The Steps to Take if You Disagree with a Will
A Last Will and Testament is a legal document which specifies who receives a deceased person’s estate. A deceased person’s will can be invalidated with a special type of lawsuit known as a will contest. If you have reason to believe that a friend or relative’s will does not accurately express their wishes, you may wish to contest it. But, be aware that the process can be both costly and emotionally draining. If you feel that contesting the will is the best way forward, here are the steps to follow.
#1. Talk to a Professional:
The first step to take if you disagree with a will is to speak with an experienced professional. Any concerns that you have regarding the validity or authenticity of a will should first be discussed with an experienced probate attorney, who’ll be able to provide you with more detailed advice on the next steps to take.
#2. Who Can Contest a Will?
You will only be able to contest a will if you have standing, meaning that the party involved in the lawsuit must be personally affected by the outcome. Only persons who are either an intestate heir or were a beneficiary named in the deceased’s prior will may contest. Once you have determined that you have standing, you’ll need to ensure that you can file in a timely manner. The timeframe you will be given is set out by state laws; this could be anything from a few weeks to a few years, depending on your state.
#3. Do You Have Grounds?
If you have standing and time, the next step is to ensure that you have sufficient grounds to contest the will. If the will was not signed with legal formalities, was fraudulently procured, created under undue pressure or if the deceased was of limited mental capacity, you will have solid grounds to contest.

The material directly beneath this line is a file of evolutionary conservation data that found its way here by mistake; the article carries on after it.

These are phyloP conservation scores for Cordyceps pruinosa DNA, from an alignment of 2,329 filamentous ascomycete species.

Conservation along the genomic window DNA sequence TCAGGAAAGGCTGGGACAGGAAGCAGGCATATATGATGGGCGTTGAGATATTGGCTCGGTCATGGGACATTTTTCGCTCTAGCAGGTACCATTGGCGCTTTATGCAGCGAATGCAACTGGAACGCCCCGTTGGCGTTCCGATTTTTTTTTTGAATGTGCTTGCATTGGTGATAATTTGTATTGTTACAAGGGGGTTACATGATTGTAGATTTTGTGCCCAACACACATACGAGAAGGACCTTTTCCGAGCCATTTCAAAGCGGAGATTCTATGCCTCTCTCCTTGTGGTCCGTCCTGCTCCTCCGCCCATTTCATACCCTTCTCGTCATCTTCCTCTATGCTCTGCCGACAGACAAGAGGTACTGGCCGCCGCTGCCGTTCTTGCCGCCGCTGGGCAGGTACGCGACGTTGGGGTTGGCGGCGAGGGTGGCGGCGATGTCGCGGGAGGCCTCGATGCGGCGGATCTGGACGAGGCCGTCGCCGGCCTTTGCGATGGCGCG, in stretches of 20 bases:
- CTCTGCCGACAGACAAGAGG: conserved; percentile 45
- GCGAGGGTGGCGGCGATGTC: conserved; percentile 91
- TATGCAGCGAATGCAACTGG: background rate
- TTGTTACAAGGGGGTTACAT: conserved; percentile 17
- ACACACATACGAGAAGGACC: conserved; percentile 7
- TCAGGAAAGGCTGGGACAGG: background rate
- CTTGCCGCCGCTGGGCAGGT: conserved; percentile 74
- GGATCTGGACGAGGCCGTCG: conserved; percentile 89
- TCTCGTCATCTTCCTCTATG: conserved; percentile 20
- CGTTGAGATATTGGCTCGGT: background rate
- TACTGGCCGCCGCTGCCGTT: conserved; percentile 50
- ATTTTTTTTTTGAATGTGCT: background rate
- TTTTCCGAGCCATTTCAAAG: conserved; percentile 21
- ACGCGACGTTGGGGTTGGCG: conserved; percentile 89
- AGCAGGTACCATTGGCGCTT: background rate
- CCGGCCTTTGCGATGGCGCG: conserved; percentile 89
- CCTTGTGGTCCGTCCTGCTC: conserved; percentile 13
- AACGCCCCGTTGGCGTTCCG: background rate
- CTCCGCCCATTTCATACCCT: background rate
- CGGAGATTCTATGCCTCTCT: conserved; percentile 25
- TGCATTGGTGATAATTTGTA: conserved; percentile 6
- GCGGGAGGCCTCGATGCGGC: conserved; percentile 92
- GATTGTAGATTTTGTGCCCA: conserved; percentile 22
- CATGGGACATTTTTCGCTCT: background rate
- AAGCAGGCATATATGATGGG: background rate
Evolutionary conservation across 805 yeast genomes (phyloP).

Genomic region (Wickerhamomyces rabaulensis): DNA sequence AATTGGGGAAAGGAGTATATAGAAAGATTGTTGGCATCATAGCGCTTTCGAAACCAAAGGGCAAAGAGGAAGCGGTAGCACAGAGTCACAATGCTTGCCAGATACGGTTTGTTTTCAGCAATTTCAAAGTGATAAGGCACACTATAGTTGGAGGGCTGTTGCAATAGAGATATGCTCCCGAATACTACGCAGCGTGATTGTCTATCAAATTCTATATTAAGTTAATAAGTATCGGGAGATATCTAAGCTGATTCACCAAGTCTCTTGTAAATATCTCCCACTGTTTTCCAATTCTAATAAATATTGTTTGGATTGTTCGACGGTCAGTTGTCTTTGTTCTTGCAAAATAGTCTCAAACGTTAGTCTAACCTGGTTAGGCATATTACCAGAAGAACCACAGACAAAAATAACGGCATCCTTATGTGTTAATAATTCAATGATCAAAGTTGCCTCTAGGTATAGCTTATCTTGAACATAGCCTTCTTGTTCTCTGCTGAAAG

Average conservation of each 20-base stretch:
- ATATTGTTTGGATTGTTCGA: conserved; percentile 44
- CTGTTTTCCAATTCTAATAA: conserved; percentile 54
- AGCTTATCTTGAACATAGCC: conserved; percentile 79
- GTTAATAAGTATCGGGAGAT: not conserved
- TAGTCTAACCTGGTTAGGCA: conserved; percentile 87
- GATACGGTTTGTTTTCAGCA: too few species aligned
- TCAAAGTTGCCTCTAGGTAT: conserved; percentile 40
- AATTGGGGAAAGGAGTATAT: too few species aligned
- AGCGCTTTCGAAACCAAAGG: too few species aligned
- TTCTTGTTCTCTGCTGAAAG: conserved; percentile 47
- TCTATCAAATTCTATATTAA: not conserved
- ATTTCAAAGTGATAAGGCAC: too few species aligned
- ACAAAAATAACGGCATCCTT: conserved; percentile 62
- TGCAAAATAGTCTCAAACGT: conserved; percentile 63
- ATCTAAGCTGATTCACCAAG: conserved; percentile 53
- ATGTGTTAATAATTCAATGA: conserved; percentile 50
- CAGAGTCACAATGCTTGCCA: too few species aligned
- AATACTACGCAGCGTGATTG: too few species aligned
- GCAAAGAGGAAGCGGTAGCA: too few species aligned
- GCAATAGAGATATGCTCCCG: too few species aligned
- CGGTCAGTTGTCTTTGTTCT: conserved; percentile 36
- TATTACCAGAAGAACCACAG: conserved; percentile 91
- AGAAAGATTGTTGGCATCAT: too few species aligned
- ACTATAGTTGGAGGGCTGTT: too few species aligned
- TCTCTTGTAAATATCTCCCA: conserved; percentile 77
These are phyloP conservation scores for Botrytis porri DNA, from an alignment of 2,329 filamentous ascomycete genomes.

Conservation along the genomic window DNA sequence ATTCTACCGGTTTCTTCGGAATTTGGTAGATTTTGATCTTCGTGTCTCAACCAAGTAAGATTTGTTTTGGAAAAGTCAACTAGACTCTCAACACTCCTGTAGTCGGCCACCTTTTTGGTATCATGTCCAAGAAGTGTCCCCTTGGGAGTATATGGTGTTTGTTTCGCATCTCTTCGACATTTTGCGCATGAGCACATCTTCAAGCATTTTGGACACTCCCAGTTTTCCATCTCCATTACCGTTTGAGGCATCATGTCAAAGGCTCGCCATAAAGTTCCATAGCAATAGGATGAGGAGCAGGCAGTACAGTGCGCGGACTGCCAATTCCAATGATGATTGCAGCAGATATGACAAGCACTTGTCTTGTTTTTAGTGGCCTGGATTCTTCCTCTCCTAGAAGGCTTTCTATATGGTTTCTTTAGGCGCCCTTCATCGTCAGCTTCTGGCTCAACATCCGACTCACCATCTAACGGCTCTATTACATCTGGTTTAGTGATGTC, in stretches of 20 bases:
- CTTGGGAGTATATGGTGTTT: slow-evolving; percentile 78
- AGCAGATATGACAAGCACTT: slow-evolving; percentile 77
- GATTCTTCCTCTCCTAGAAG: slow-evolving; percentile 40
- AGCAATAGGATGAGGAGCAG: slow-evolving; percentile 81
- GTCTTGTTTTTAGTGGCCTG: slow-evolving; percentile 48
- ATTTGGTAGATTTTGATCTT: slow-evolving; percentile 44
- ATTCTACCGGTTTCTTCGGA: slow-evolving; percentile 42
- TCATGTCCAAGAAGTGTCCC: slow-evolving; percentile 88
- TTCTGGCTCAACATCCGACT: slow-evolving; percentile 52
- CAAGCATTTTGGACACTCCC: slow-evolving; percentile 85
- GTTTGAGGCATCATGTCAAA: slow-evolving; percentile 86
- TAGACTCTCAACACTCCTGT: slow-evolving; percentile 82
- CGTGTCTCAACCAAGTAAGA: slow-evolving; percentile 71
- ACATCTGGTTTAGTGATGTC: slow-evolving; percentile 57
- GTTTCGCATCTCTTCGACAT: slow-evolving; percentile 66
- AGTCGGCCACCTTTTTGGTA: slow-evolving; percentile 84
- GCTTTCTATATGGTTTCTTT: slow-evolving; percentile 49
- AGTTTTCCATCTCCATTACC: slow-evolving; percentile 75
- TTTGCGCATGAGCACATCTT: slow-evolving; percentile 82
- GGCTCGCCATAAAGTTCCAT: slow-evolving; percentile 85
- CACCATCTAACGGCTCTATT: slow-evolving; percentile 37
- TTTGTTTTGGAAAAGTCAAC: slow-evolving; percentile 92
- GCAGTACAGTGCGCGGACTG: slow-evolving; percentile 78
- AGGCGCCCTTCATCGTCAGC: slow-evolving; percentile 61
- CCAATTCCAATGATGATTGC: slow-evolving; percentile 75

#4. Mediation and Court Proceedings:
With the help of an experienced lawyer, you may be able to settle the dispute through mediation alone. During this process, estate administration will be frozen whilst parties discuss and come to a fair agreement. If it is not possible to come to an agreement via mediation, probate court proceedings may be ordered. This will leave the outcome in the hands of a judge.
#5. How to Prevent Will Disputes:
If you are in the process of writing a will and want to ensure any disputes are prevented when the time comes, there are several things that you can do. If you’re worried that your will may cause issues after you’re gone but are sure about what you want, you may want to ask your doctor to sign written evidence of your mental capacity. You may also want to consider writing letters to explain your choices to anybody involved, to help others understand your decisions if needed.
Whether you feel that you’ve been left out of a will that you should have been included in or suspect a will has been tampered with or forged, it’s important to contact an experienced legal professional right away to ensure your case is dealt with quickly and efficiently.